The Daily Tar Heel

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Monday August 15th

Chapel Hill mixed-use loft development proposal for Rosemary Street to be discussed

Development to offer rental, retail

A downtown development project in its infant stages could take a step forward at a meeting today.

The developer of Shortbread Lofts will hold a public information meeting to hear the opinions of the Chapel Hill Town Council and area residents on the feasibility and impact of the development.

Shortbread Lofts, a proposed retail and residential development on the 300 block of West Rosemary Street, would bring 76 rental apartments as well as retail space to the area. The project would join a list of new mixed-use ventures in the area that includes Greenbridge, 140 West Franklin and Rosemary Village.

“The council has been eager to help the downtown by getting people to live there,” said Mayor Mark Kleinschmidt. “We think that ultimately that has the benefit of making the place safer.

“It makes that lively downtown everybody is hungry for.”

If the project is approved, an office building and the Rosemary Apartments on Rosemary Street, which are owned by the developer Larry Short, would be demolished.

Short said he has owned the land for nearly 30 years, and he hopes to see the project approved in October or November and to break ground in early 2012.

The six-story building would include two- and four-bedroom apartments ranging from 800 square feet to 1,700 square feet, according to the building plan.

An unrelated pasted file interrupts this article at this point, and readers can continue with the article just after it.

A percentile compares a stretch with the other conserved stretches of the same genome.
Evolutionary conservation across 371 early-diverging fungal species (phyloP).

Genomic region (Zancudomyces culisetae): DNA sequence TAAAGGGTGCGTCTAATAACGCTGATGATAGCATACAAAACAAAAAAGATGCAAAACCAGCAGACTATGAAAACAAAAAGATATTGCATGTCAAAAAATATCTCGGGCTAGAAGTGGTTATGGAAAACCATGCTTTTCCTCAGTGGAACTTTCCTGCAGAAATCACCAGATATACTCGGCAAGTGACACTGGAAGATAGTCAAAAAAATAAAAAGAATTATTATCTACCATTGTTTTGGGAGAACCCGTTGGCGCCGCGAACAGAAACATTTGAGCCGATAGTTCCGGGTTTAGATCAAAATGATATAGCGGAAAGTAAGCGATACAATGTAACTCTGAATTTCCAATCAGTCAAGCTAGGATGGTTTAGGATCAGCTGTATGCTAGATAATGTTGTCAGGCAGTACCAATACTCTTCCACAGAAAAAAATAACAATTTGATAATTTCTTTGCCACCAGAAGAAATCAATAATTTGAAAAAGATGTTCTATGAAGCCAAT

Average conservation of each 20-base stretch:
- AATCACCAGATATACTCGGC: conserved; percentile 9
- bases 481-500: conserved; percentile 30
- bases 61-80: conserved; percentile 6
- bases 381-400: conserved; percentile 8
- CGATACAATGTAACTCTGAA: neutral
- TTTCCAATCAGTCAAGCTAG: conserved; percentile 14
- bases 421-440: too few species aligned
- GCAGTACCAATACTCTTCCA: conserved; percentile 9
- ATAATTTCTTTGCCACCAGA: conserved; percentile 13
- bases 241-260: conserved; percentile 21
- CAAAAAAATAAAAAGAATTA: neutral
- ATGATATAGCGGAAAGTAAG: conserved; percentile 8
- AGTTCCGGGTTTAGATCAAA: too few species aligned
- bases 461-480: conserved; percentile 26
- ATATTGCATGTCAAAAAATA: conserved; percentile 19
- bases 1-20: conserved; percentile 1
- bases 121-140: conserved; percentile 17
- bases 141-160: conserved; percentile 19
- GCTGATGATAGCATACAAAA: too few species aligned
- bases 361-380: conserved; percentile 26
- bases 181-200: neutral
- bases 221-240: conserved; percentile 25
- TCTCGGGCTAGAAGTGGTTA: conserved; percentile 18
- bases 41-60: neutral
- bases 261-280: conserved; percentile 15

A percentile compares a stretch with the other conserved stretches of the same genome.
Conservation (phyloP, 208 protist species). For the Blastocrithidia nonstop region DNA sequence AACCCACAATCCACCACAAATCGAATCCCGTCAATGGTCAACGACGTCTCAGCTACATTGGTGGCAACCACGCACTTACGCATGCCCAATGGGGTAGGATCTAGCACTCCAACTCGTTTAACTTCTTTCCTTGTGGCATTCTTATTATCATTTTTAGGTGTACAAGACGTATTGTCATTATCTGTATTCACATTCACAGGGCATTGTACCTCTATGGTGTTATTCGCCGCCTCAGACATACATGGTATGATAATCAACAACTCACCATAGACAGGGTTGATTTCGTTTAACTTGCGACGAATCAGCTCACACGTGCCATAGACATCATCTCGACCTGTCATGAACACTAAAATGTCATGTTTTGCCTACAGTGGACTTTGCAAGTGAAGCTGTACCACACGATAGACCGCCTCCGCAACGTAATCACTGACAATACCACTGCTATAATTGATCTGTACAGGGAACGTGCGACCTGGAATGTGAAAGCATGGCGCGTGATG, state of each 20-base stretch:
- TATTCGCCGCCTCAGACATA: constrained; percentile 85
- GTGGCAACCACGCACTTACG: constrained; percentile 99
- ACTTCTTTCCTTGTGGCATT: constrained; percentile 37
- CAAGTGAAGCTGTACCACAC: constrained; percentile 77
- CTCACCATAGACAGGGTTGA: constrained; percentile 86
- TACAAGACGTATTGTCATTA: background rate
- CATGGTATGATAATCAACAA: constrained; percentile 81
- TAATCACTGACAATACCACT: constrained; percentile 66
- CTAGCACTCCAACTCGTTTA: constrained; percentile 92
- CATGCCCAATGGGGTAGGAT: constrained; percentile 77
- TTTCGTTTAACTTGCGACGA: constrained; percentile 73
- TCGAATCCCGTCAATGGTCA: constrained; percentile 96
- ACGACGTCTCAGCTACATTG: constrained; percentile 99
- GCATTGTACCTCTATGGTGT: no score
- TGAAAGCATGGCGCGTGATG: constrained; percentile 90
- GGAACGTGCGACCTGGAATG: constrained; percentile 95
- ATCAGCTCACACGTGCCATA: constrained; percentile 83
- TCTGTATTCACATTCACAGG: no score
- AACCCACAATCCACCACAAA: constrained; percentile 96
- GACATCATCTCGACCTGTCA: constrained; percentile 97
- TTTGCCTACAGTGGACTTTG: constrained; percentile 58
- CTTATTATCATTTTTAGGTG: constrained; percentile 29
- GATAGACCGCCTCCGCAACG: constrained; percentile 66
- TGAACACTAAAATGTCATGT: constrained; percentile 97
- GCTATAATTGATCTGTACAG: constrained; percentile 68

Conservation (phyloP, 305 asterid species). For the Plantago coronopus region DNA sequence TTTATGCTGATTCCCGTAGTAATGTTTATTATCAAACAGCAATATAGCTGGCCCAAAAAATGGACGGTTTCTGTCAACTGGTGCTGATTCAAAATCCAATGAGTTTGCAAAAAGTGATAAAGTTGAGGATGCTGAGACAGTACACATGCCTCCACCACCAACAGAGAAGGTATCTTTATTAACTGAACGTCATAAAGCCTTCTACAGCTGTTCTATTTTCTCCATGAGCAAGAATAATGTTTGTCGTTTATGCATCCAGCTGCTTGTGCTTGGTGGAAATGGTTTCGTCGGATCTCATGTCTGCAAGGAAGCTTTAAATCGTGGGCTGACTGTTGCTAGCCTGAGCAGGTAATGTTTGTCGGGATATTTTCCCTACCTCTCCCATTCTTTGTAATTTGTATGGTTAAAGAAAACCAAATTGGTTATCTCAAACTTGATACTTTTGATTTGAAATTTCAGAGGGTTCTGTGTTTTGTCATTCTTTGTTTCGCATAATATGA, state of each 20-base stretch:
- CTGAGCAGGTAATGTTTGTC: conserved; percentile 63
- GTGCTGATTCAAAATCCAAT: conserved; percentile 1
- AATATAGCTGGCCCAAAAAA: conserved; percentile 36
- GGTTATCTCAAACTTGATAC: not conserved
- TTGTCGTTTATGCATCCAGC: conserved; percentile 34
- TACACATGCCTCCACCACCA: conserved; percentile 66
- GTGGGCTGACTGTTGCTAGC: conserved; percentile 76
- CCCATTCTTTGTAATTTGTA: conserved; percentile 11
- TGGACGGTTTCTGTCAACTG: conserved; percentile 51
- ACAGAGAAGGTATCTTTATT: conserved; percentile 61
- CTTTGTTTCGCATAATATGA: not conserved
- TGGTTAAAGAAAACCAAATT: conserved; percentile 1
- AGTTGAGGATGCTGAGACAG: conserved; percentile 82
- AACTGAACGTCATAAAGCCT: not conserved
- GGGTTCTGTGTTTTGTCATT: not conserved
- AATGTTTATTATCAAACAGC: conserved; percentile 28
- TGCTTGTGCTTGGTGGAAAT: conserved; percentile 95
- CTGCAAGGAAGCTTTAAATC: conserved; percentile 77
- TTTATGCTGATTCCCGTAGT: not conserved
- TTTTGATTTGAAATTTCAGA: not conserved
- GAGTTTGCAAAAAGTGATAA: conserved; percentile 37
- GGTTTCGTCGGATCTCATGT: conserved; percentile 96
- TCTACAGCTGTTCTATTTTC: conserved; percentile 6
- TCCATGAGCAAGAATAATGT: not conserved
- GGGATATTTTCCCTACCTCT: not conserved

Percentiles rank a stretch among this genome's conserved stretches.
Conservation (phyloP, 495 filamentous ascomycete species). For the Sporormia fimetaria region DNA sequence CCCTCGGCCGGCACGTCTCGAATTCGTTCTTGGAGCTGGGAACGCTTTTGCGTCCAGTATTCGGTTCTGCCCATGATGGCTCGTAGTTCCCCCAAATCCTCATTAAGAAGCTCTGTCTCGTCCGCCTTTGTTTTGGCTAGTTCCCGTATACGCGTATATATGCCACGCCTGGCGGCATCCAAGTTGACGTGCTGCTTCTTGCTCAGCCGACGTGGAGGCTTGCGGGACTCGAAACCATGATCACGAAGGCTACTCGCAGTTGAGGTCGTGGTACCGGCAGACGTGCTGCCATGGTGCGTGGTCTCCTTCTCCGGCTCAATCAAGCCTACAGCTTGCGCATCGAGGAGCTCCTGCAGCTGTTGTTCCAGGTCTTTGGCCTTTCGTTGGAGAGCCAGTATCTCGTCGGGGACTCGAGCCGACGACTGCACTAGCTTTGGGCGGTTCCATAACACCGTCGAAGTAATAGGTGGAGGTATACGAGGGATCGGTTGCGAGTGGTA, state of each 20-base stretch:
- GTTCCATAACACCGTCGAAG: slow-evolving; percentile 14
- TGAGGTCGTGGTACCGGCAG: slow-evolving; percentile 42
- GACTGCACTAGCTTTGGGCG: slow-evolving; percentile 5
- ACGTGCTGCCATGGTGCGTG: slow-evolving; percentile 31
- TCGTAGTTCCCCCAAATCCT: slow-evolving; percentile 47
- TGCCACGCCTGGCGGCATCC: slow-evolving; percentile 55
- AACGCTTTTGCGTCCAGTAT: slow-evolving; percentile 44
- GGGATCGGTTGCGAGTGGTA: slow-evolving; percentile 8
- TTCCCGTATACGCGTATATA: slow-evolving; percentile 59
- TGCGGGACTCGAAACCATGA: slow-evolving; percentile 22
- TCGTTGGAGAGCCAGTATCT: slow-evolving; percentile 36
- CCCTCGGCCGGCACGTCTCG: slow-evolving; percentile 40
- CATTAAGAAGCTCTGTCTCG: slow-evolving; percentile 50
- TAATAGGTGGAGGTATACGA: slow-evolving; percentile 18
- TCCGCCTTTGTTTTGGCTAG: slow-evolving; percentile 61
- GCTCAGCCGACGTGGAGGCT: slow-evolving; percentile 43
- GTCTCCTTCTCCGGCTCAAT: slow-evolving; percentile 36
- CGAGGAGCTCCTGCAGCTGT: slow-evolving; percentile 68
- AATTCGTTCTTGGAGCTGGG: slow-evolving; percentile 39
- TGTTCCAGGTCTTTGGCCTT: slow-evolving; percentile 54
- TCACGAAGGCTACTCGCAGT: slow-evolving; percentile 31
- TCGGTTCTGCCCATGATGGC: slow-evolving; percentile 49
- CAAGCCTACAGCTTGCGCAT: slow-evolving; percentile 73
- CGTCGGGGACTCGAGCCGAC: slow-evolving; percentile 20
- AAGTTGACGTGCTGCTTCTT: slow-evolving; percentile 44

“We’re going to rent to anybody,” Short said. “I hope to get students as well as working people.”

The development would also increase the available parking from 151 parking spots to 171 spaces, including an underground garage and designated parking for retail across the street.

However, the project could face significant opposition.

The development would be located next to the historically black and low-income Northside neighborhood, which recently voiced opposition to further development in the area at a March 28 town council meeting.

The Greenbridge development in Northside also faces the threat of foreclosure.

But Short said his development would improve the community.

“We would take pressure off the adjacent neighborhoods, Northside especially, so the town can turn to rentals,” Short said.

The project would have to be reviewed by staff before approval, but Town Planner Mike Klein said he did not see any major obstacles like those Greenbridge faces.

“I don’t think there is as much of a problem with rentals as there is with condo sales,” Klein said.

Andrew Sowler, a resident of Rosemary Apartments, said he has heard his building would be torn down for several years but nothing has happened. So far, he has not received any official notice, he said.

Contact the City Editor ?at city@dailytarheel.com.

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